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Echoes - Nature/Existence CD (album) cover




Progressive Metal

3.81 | 83 ratings

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kev rowland
Special Collaborator
Honorary Reviewer
4 stars I have to confess that my knowledge of the Venezuelan music scene is pretty poor, in fact it wouldn't be a stretch to say that it is totally non existent, but at least I do now know one band that comes from there, and mighty fine they are too. Echoes first started to get attention for themselves in 2005 when they won the prestigious 'Alma Mater' Rock Festival and since then they have been playing as many shows and festivals in their own country as possible to hone their craft. This is their debut album, released at the beginning of 2010, and shows that these guys have a view of metal and prog that is going to gain them many friends in countries well outside of South America.

The press release says that it is a mixture of prog rock with math metal and loads of other stuff thrown in for good measure and I reminded myself that yet again I shouldn't read the press release before playing the album as how could that be right? One eaten humble pie later I can say that I totally get where that statement is coming from ? there are bits and pieces, in fact whole passages, that could have come straight from the latest Protest The Hero opus, while at others the guys definitely show their prog inclinations. There is a section in "Despair" where they combine all of this with some great sax (care of guest Dave Duffus) that tries to bring all of their influences into a VDGG maelstrom and it works oh so very well indeed.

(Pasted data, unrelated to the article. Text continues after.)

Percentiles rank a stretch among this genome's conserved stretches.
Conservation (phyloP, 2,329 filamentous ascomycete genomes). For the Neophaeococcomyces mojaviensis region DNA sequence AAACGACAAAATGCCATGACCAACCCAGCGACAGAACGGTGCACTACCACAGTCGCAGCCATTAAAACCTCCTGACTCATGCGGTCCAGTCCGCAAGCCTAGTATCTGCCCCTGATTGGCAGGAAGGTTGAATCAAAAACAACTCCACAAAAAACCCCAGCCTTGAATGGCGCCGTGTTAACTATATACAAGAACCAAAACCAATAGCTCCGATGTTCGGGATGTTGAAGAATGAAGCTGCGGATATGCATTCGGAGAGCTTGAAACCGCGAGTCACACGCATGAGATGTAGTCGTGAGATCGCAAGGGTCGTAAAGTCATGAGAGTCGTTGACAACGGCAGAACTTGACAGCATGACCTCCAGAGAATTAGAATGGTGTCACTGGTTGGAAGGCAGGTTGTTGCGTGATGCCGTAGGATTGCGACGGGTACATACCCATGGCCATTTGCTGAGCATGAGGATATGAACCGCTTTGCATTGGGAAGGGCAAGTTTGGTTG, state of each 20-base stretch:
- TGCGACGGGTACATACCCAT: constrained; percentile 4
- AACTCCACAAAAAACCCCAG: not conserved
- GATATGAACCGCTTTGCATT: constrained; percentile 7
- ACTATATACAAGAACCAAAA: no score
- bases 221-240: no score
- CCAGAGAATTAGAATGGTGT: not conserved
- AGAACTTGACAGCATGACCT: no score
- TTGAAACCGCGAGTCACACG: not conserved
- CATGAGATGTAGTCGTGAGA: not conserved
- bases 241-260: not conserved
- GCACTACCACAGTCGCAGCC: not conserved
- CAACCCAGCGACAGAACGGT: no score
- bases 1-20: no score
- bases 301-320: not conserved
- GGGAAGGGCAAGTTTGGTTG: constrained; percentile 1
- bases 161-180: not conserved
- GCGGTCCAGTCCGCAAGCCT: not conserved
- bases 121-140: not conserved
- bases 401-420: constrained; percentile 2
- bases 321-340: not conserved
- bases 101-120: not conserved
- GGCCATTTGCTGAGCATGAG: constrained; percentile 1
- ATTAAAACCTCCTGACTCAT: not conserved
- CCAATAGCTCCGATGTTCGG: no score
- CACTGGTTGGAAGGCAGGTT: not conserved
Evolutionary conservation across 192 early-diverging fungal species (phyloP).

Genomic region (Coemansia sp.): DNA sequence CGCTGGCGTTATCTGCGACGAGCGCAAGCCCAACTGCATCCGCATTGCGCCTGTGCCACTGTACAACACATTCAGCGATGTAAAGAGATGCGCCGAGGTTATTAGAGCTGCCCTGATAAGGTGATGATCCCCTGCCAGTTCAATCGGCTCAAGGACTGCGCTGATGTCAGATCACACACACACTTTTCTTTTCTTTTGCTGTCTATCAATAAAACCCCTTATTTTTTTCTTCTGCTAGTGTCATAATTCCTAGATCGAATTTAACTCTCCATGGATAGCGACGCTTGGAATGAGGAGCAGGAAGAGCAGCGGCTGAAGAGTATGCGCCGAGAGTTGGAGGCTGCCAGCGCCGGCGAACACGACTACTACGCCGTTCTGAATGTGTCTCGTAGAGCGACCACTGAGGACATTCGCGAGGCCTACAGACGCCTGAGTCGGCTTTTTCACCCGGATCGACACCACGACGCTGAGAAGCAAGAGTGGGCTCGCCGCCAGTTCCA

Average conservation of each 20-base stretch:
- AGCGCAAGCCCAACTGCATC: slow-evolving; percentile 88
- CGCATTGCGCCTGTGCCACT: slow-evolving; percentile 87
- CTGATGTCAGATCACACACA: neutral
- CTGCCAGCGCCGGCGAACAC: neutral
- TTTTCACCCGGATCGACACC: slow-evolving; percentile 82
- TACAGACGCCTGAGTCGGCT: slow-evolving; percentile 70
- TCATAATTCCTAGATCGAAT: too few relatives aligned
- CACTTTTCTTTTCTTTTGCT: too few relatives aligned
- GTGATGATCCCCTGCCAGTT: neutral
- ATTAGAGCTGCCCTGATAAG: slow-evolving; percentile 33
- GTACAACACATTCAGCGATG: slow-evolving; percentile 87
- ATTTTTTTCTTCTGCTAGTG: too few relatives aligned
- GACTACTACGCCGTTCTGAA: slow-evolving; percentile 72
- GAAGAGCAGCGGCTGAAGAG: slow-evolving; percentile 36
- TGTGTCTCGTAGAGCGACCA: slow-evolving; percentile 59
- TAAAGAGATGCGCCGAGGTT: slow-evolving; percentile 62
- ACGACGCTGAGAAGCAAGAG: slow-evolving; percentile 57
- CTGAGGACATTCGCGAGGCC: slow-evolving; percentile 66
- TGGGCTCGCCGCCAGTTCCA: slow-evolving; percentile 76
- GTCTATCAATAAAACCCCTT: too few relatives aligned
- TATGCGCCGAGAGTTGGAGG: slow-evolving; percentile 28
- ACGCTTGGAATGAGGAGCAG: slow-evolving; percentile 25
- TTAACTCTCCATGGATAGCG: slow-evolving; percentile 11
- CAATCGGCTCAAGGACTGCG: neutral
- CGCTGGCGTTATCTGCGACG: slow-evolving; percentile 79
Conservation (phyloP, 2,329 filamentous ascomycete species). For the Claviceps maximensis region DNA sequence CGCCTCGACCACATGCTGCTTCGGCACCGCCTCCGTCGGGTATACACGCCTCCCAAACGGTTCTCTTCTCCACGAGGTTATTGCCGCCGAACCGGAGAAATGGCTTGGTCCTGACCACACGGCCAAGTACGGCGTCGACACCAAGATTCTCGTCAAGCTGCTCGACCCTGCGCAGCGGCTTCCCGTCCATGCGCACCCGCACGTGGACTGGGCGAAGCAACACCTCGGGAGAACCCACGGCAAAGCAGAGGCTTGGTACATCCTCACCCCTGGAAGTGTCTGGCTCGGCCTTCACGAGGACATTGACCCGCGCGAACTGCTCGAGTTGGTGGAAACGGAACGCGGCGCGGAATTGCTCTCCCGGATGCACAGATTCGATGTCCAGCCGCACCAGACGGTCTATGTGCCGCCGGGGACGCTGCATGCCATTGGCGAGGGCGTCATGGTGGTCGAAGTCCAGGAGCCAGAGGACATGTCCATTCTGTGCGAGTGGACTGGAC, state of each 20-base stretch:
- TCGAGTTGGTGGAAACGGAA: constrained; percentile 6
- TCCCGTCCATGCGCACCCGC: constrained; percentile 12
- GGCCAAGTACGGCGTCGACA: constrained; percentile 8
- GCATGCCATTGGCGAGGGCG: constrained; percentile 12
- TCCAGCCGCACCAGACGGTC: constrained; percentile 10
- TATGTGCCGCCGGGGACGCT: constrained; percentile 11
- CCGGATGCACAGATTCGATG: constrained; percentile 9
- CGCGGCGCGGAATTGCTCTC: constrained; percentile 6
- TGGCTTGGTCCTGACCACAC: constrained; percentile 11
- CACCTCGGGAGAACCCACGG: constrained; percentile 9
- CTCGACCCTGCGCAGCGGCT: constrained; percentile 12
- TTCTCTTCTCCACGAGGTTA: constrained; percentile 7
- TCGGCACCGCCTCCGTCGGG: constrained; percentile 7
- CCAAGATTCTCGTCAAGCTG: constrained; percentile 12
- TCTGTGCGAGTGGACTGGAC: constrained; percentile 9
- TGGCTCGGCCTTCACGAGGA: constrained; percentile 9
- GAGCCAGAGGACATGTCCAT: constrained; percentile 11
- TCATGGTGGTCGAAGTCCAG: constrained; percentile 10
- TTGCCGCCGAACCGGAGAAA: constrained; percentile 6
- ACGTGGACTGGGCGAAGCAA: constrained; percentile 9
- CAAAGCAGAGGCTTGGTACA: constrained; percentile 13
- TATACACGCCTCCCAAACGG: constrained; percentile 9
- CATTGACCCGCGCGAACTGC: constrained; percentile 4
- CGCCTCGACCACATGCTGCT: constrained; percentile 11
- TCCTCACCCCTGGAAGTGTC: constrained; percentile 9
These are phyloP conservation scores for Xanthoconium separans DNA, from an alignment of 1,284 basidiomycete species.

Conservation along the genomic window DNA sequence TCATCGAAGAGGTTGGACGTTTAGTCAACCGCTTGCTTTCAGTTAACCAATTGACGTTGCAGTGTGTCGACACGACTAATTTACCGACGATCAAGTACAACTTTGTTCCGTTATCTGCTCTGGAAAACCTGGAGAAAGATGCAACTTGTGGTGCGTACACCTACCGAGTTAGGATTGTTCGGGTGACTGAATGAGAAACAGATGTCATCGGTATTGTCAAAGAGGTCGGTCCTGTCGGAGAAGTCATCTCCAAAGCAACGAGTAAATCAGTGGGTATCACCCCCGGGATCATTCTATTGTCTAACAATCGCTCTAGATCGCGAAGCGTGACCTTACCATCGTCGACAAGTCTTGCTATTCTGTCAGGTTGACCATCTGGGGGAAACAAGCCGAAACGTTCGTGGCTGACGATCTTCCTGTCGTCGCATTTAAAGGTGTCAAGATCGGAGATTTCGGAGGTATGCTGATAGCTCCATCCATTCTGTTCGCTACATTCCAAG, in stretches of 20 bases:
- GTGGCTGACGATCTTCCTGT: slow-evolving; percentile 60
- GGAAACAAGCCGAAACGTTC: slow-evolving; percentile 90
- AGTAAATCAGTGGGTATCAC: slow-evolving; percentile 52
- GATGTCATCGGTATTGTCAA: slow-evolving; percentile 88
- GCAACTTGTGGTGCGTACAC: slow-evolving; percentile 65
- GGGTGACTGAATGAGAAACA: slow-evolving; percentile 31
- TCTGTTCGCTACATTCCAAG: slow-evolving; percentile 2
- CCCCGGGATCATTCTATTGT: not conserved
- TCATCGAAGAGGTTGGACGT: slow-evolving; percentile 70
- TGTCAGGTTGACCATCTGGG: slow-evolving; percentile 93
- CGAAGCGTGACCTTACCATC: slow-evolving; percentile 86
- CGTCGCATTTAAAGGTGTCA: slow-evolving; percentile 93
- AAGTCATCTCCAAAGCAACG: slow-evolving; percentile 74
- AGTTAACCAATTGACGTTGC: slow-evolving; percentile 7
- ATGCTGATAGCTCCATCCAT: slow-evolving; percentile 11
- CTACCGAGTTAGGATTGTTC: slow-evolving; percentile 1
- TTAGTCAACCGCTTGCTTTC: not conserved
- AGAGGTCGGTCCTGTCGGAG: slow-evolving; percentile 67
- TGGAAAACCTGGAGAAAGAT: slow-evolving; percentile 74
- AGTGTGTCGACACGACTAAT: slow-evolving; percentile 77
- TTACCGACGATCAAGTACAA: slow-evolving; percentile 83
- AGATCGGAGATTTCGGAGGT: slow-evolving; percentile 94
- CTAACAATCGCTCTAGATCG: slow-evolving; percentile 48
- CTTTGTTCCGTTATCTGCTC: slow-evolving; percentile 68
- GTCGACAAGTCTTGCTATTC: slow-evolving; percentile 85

This is an album that does benefit from being played very loud indeed, yet while there are huge metal elements there is no way that this could be confused with being a straight metal album. So okay it is prog metal, but much more in common with Dream Theater than acts like Threshold, and then not really like them either. Imagine Protest The Hero playing prog and that is the best analogy I can come up with, and as they are one of my favourite bands you can see how much I have enjoyed this. The vocals appear to be all guests, so it is probably no surprise that a) they are top quality and b) there are very long instrumental passages. But this is much more than fancy metal, as there is delicate piano, acoustic guitars, strings and so many other musical ideas to discover.

These guys are incredible musicians with great songs, and overall this is an album that needs to be discovered at once if not sooner.

kev rowland | 4/5 |


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